Stefan Tiefengraber

TH-42PH10EK x 5
Five screens were installed by the artist as pendulums that swing continuously. As soon as all five have come to a standstill, they are pulled back into their original positions with the help of cable winches and are made to swing again – triggered by pulling a rip cord, a performative act that cannot take place without human intervention and which involves the exhibition supervisor in the installation. Each cycle, which lasts approximately 45 minutes, ends as soon as all five screens have come to a standstill and no more sound is produced by their movement. The sound is produced by the amplification of the friction to which the joints of the moving pendulum are subjected. Multiplication thus creates five oscillating loops that merge into one another with a time offset.

Superflex

One Two Three Swing!
One Two Three Swing! challenges society’s apathy towards the political, environmental and economic crises of our age. The installation is experienced in three states: apathy, production and movement. The state of apathy compromises a large pendulum suspended by a 20 metre cable from ceiling and swinging above a 770 square metre carpet in a colour scheme inspired by British currency. Occupying the far end of the hall is the state of production, a factory station where swing seats are assembled, stamped and stored prior to distribution and use. Emerging from the state of production, an orange line formed of sets of interconnected, three-seated swings invite and frame the movements of users.

Steve Reich

スティーヴ・ライヒ
סטיב רייך
스티브 라이히
СТИВ РАЙХ
Pendulum Music

Reich came up with the concept while working at the University of Colorado. He was swinging a live microphone in the style of the cowboy’s lasso, and noting the produced feedback, he composed for an “orchestra” of microphones.Three or more microphones are suspended above the speakers by means of a cable and stand. The microphones are pulled back, switched on, and released over the speaker, and gravity causes them to swing back and forth as pendulums. As the microphone nears the speaker, a feedback tone is created. Different lengths of cable will swing at different speeds, creating an overlapping series of feedback squeals. The music created is thus the result of the process of the swinging microphones.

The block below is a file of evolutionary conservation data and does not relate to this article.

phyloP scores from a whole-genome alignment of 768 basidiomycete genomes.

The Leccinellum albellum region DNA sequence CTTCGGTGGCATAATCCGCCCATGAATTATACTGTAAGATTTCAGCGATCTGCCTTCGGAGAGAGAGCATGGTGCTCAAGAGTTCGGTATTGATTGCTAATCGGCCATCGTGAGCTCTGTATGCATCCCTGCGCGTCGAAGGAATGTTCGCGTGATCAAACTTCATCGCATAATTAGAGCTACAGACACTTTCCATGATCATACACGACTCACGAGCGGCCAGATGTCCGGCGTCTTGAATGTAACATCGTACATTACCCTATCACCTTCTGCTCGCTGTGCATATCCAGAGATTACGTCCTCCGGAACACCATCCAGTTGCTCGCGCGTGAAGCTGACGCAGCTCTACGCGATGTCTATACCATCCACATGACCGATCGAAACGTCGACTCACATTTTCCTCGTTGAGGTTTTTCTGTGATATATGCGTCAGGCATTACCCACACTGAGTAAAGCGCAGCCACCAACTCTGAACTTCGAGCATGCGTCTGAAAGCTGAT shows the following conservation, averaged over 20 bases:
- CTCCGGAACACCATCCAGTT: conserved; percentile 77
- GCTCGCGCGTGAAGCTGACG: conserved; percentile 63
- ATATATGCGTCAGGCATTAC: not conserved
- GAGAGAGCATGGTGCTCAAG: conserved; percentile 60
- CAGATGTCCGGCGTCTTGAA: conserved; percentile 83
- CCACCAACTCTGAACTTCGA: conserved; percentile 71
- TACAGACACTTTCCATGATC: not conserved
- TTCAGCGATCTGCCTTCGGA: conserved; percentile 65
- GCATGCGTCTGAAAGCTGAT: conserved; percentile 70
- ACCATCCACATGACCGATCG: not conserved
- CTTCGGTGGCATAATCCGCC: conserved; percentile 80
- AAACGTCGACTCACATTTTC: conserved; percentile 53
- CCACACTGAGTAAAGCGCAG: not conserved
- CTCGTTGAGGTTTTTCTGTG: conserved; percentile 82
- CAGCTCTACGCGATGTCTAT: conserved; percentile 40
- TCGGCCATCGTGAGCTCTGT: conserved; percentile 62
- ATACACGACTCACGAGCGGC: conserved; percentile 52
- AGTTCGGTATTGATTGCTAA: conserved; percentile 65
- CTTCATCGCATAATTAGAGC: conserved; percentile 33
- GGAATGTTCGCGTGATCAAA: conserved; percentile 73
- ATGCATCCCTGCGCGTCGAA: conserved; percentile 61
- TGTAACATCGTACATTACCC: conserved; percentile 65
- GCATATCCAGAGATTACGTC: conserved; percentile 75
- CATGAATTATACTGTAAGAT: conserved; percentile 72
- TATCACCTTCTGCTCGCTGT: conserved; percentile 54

Cod.Act

振り子の合唱団
Pendulum Choir

Pendulum Choir is an original choral piece for 9 A Cappella voices and 18 hydraulic jacks. The choir stands on tilting platforms, constituting a living, sonorous body. That body expresses itself through various physical states. Its plasticity varies at the mercy of its sonority. It varies between abstract sounds, repetitive sounds, and lyrical or narrative sounds. The bodies of the singers and their voices play with and against gravity. They brush and avoid each other creating subtle vocal polyphonies. Or, supported by electronic sounds, they break their cohesion and burst into lyrical flight or fold up into an obsessional and dark ritual. The organ travels from life to death in a robotic allegory where the technological complexity and the lyricism of the moving bodies combine into a work with Promethean accents.

William Forsythe

ויליאם פורסיית
ウィリアム·フォーサイス
威廉‧科西
윌리엄 포사이드
УИЛЬЯМ ФОРСАЙТ
Swinging Pendulum

Suspended from automated grids, more than 400 pendulums are activated to initiate a sweeping 15 part counterpoint of tempi, spacial juxtaposition and gradients of centrifugal force which offers the spectator a constantly morphing labyrinth of significant complexity. The spectators
are free to attempt a navigation this statistically unpredictable environment, but are requested to avoid coming in contact with any of the swinging pendulums. This task, which automatically initiates and alerts the spectators innate predictive faculties, produces a lively choreography of manifold and intricate avoidance strategies.

Chris Klapper & Patrick Gallagher

Symphony in D Minor

‘Symphony in D Minor’ is an interactive sound and video installation on an epic scale. A thunderstorm contained within a series of large hand cast resin sculptures, each individual form is a unique instrument hanging from the ceiling. Suspended just within reach and activated by touch, the viewer sets the symphony in motion by pushing the forms through the air to trigger the various sound elements of the storm. Sensors relay individual recordings of thunder, lightning, wind and rain with alternating intensities to a full-scale sound system. Acting as both conductor and musician, the viewer creates an evolving composition out of atmospheric sounds, forging an environment that envelops the audience. Housed within each piece are 2 video projectors employing mapping software to evenly fill the surface of the forms. Like giant illuminated pendulums each sculpture radiates video projections that in their dormant state display abstractions of water droplets and slow moving clouds. As the sensors detect movement different ranges initiate more visual elements of the storm. Once activated, the form then shifts to a swirling torrent of clouds.